SPRINGFIELD — American International College (AIC) will continue its annual Desmond Tutu Public Health Awareness Lecture Series with an examination of the current opioid public-health crisis by two of the college’s experts on the subject.
The keynote speakers are Director of Graduate Psychology Lina Racicot and Jaime Bruno, Springfield Police narcotics detective and adjunct professor of Forensic Psychology, who will discuss the psychological theories and physiological components of this epidemic as well as present real-life scenarios. The lecture will take place on Monday, April 8 from 3:30 to 5:30 p.m. in the Campus Center Auditorium at AIC, located at 1000 State St., Springfield.
“The opioid public-health crisis has led to such senseless loss for so many. Whether it be the addicted losing everything including their own identity or loved ones losing them to the addiction, it’s essential to open the dialogue with healthcare providers to help recognize the comprehensive needs of each unique individual that comes their way,” said Racicot.
As the director of graduate psychology, Racicot oversees AIC’s forensic psychology and clinical psychology master’s-degree programs as well as the educational psychology and mental health counseling doctoral offerings. She brings with her decades of experience as an educator, author, researcher, clinician, and advocate, and has been invited to work on a Substance Abuse and Mental Health Services Administration grant investigating medically assisted treatment for opioid addiction. Her novel, Living with the Little Devil Man, is based upon her own experiences with a loved one’s struggle with mental illness and addiction. An advocate for at-risk youth, Racicot partners with the Juvenile Detention Alternative Initiative to identify rehabilitative opportunities in lieu of imprisonment for non-violent offenders. She also works with the Hampden County Sheriff’s Department researching the efficacy of post-incarceration services.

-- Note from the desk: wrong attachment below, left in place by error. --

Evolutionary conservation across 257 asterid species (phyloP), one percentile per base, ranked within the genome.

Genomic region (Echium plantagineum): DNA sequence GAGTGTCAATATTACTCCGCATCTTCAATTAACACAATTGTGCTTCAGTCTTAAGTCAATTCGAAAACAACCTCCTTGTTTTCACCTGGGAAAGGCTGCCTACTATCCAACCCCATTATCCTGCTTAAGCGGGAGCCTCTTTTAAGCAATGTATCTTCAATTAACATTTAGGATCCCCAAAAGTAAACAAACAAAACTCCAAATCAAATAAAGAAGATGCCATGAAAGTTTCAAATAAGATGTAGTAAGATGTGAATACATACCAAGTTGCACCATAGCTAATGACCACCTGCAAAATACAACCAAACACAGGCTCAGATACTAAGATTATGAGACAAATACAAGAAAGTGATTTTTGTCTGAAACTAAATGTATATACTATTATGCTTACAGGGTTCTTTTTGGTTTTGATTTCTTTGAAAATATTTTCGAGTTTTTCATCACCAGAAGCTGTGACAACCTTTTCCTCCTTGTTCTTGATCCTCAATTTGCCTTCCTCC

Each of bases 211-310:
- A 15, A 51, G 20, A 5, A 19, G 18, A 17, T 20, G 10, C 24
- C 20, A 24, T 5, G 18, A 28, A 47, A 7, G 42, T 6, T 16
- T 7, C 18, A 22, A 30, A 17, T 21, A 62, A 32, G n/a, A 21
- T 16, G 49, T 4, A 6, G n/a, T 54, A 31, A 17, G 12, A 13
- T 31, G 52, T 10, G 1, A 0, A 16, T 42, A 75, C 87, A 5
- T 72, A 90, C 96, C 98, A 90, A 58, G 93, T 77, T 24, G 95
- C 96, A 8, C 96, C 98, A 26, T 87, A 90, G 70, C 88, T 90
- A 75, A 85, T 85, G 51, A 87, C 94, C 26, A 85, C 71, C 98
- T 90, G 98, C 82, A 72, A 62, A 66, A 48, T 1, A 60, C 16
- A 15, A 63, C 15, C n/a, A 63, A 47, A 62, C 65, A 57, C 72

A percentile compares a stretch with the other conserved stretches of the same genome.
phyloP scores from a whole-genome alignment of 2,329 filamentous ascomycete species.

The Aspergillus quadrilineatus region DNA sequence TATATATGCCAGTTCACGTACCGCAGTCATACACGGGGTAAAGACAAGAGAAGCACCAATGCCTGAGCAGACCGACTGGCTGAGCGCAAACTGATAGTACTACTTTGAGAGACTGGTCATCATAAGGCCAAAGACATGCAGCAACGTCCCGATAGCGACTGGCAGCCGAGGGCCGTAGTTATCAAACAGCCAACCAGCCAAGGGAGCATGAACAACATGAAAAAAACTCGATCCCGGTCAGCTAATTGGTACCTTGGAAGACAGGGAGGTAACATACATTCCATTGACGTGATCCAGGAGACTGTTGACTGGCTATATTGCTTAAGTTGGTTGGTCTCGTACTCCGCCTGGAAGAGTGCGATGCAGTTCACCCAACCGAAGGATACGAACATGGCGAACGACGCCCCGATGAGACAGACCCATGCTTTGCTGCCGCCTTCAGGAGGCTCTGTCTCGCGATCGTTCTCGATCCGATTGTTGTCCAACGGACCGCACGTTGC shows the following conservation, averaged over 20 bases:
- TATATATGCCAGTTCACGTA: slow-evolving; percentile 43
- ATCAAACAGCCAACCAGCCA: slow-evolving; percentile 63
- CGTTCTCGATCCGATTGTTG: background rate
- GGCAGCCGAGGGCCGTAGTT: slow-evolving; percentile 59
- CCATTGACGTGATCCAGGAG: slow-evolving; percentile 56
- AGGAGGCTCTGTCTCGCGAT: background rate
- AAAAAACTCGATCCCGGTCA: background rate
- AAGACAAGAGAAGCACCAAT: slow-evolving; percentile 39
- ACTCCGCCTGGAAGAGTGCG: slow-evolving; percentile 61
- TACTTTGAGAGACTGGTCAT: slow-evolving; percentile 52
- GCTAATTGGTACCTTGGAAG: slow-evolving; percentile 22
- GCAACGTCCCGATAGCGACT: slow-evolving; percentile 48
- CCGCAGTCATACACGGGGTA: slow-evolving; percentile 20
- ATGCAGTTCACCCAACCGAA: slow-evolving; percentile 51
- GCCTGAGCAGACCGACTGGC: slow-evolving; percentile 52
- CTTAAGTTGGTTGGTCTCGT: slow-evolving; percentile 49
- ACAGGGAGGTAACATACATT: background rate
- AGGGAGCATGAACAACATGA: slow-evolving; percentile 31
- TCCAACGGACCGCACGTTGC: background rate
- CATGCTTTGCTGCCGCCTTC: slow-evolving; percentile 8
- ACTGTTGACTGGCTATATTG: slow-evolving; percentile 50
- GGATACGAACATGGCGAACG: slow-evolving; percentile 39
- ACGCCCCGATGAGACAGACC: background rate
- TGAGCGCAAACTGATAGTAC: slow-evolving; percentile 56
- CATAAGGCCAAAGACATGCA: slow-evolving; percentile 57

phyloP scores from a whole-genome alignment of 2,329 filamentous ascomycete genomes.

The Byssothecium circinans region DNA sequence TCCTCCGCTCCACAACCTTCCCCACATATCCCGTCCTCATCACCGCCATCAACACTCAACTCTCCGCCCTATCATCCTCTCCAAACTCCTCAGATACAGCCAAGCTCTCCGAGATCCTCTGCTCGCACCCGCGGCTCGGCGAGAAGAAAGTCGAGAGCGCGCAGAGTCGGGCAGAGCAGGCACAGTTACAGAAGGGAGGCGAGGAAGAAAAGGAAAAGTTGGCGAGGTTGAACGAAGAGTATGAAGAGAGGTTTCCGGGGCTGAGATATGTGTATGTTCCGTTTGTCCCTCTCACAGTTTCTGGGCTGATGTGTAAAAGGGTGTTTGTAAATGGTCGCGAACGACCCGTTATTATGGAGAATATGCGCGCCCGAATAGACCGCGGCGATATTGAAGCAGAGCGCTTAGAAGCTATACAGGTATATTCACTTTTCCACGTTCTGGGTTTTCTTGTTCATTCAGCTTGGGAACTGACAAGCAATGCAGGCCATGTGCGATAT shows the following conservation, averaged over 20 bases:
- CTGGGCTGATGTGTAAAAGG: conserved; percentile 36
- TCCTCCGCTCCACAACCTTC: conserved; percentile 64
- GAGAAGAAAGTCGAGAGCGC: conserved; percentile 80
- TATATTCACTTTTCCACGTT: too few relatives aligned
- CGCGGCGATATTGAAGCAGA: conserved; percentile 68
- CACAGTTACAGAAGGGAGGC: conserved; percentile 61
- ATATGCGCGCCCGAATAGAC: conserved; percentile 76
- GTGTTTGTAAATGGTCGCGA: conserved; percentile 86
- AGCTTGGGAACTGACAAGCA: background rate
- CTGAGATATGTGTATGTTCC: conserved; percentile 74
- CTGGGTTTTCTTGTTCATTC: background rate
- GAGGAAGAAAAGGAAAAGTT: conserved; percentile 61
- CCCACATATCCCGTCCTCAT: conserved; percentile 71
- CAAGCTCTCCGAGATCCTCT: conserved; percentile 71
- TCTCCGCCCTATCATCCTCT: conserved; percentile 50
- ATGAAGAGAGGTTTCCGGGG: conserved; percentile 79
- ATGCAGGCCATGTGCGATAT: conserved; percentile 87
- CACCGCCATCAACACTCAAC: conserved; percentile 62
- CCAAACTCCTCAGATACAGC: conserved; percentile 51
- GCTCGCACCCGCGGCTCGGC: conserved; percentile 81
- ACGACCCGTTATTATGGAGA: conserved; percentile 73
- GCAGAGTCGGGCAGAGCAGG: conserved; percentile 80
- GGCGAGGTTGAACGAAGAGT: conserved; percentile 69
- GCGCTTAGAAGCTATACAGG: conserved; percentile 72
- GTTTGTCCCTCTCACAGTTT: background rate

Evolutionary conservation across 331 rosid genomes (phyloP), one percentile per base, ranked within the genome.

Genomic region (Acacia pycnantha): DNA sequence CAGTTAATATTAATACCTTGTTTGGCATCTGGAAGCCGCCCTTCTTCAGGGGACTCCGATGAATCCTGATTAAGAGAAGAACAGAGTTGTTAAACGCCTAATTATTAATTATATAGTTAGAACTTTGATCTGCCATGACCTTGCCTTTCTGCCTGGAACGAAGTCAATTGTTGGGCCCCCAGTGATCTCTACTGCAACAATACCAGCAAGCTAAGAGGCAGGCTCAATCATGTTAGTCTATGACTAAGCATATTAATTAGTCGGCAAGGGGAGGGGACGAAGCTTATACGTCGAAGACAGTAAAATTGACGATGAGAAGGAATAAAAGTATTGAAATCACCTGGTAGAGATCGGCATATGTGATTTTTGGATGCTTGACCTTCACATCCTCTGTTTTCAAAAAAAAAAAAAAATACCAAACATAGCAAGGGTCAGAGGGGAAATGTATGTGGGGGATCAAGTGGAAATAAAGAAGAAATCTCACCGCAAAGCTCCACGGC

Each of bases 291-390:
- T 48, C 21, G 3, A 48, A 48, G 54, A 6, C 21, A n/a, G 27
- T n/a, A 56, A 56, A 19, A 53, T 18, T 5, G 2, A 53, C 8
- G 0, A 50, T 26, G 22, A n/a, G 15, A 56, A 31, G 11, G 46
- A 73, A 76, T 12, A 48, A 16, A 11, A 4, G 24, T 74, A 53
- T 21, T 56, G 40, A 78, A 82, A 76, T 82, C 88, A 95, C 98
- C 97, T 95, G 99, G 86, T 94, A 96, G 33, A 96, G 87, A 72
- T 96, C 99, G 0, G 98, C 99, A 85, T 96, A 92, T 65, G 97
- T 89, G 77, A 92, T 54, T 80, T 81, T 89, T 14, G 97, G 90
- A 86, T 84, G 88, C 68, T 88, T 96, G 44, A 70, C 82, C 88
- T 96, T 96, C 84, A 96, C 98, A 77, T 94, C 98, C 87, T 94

Bruno offers extensive, firsthand knowledge of the impacts of addiction. An officer with the Springfield Police Department since 1995, he has served the community as a narcotics detective for nearly two decades, including seven years spent in undercover work. He has presented extensively on issues pertaining to heroin and opiate abuse, appearing before the Mayor’s Violence Prevention Committee in Springfield, law students at Western New England University, at Westfield State University, and at the Center for Human Development at Springfield Technical Community College. Bruno earned his bachelor’s and master’s degrees in criminal justice from Westfield State University and is a doctoral candidate at AIC.
The event is free and open to the public. To RSVP or for more information, contact Kristi Gosselin at (413) 205-3565 or firstname.lastname@example.org.